So let me tell you jealous individuals who crave to have a car like mine or wish you could park nearer the supermarket doors... There is so much more to life you should be wishing for and I am sure if you swapped lives with me for one single day the car and the handy parking wouldn't make up for the life changing disease you have gained in return. Just think about that before you judge people for doing certain things or having certain things, what consequences do they have to face to have whatever it is they've got? And would it be worth it? My guess is no. I need to swap my car soon (as you only get it for 3 years and then have to change it) so I am trying to decide what to get bearing in mind the adaption’s and support I need from a car (so no a soft top mini that I can't get in or out of is not an option).    Whilst I look through the brochures and others get excited or a bit envious around me I can't help but drift off and think how the hell did I get here? How did it come down to this deal that the kind of thing I worked hard towards having all my life like a good job which meant good wages and the ability to buy my own very nice car now came to a compromise... A deal where all that hard work means nothing and all I had to do to get a nice car (but with limited options) is have a horrific, lifelong, incurable condition that will probably eventually cripple me so the only thing I’ll be driving is the soft top wheel chair I will be strapped to? Ok, ok so I'm exaggerating there slightly and making jokes but it’s kinda true. So I intend to enjoy my hunt for a new car, ignore the envy, and take from life what little pleasures there are amongst the pain.

Monday, 14 May 2012

What Makes You So Special?

When starting a new relationship, friendship or even employment, do you tell them about your ‘condition’? The question that keeps popping up in my mind as many people often write to me and ask for advice on this. The truth is, I am completely unsure myself.  It’s something that shouldn’t put people off dating you, however, the sad thing is I know that it does. But only people who are shallow or have no concept of how to deal with difference.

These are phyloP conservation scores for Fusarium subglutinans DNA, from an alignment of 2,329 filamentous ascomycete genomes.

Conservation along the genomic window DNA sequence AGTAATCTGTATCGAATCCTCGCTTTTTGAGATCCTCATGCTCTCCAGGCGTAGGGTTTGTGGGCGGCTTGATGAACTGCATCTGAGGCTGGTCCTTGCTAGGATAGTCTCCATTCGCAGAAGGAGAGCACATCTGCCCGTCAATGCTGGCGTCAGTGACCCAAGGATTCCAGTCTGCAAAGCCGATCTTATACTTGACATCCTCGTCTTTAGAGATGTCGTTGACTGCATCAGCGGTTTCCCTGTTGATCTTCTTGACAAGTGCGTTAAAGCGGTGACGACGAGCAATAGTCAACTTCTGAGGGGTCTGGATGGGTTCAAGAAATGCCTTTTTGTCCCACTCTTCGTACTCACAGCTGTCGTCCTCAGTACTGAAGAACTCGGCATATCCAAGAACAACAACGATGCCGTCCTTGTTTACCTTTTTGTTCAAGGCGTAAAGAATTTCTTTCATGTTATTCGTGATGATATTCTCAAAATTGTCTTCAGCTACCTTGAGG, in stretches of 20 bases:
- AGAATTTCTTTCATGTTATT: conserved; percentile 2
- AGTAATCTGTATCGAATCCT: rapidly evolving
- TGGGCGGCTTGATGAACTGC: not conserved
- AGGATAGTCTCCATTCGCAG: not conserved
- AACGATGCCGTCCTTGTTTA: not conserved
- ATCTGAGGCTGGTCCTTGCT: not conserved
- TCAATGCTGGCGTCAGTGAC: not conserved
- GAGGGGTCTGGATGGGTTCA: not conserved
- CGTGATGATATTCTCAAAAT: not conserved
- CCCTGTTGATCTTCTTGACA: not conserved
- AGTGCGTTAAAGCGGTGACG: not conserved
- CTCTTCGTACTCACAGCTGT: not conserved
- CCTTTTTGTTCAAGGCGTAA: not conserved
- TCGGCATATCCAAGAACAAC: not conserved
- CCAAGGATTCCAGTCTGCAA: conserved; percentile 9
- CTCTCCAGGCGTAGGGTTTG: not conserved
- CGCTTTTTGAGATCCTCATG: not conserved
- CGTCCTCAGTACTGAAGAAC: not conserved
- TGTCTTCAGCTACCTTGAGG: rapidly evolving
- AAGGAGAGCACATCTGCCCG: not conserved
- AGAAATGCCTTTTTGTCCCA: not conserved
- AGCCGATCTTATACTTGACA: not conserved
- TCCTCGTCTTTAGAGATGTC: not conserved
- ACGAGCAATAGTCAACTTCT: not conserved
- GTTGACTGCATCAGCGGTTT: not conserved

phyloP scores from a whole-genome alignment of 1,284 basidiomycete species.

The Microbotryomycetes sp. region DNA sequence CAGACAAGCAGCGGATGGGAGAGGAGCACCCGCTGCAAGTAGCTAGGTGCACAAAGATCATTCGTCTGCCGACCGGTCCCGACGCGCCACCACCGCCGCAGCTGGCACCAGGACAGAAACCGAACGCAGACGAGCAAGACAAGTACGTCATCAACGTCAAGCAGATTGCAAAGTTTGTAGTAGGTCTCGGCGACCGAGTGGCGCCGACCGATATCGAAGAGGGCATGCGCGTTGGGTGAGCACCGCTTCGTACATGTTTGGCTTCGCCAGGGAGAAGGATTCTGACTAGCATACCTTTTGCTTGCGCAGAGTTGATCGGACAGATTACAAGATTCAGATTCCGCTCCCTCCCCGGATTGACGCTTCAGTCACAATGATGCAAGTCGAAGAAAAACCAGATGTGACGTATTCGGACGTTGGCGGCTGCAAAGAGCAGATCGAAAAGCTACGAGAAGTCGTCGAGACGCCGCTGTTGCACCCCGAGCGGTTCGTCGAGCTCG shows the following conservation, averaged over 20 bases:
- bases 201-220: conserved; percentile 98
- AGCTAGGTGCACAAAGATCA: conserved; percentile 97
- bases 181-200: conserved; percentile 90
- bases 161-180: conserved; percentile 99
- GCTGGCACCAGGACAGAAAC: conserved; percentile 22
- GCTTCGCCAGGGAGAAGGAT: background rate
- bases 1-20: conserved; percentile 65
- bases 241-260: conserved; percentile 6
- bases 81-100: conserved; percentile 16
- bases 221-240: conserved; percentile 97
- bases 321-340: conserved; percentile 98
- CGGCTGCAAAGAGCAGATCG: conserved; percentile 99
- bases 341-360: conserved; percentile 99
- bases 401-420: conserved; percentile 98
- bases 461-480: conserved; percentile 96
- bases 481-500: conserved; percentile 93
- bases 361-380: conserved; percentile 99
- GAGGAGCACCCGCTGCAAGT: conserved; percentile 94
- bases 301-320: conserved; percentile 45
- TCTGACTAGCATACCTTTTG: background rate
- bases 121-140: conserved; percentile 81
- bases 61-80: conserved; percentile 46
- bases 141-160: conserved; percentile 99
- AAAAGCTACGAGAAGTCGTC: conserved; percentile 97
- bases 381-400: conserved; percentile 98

I have had experience if it in the past, not recently, but I made the mistake in thinking that everyone is capable of compassion and understanding when it comes to something you have no control over. There are some very shallow people in this world. They surround us every day, seeking out perfection that frankly doesn’t exist. You shouldn’t have to hide who you are in terms of your RA and how it makes you different, but at the same time RA doesn’t define us as people. It’s not the first thing you mention when you meet someone in the street, or the first thing you tell a waitress or a car salesman. Mainly because you don’t see it, it is invisible. Where it gets complicated is withholding the truth. Lying about your situation, it doesn’t need to be done. If you feel you have to lie then you must not feel comfortable with that person.
With friendships, things are a little easier because friends should be friends no matter what, they are not judging you on the same basis a potential partner would. It shouldn’t matter to them how long it takes you to get dressed in the morning or that you can’t do a particular activity because of your disability. If someone won’t befriend you or judges you because of having a chronic illness, they don’t deserve to be in your life anyway. Ask yourself, would it matter to me if any of my friends were in that situation? I am sure your response will be as mine, a big, fat no. This rule should really also apply to potential partners. As yourself, do you want to be with someone who cannot see past what you have? Do you want to be with someone who is put off by an illness and how it might affect their lives, as opposed to wanting to be with you and help you through it? What about the future, I mean, if that person can’t accept something like RA, how would they feel about something terrible like cancer? Chances are they probably wouldn’t support you through that either. So that should tell you that deep down, that is not a good person, and definitely not a person you want to be in a relationship with.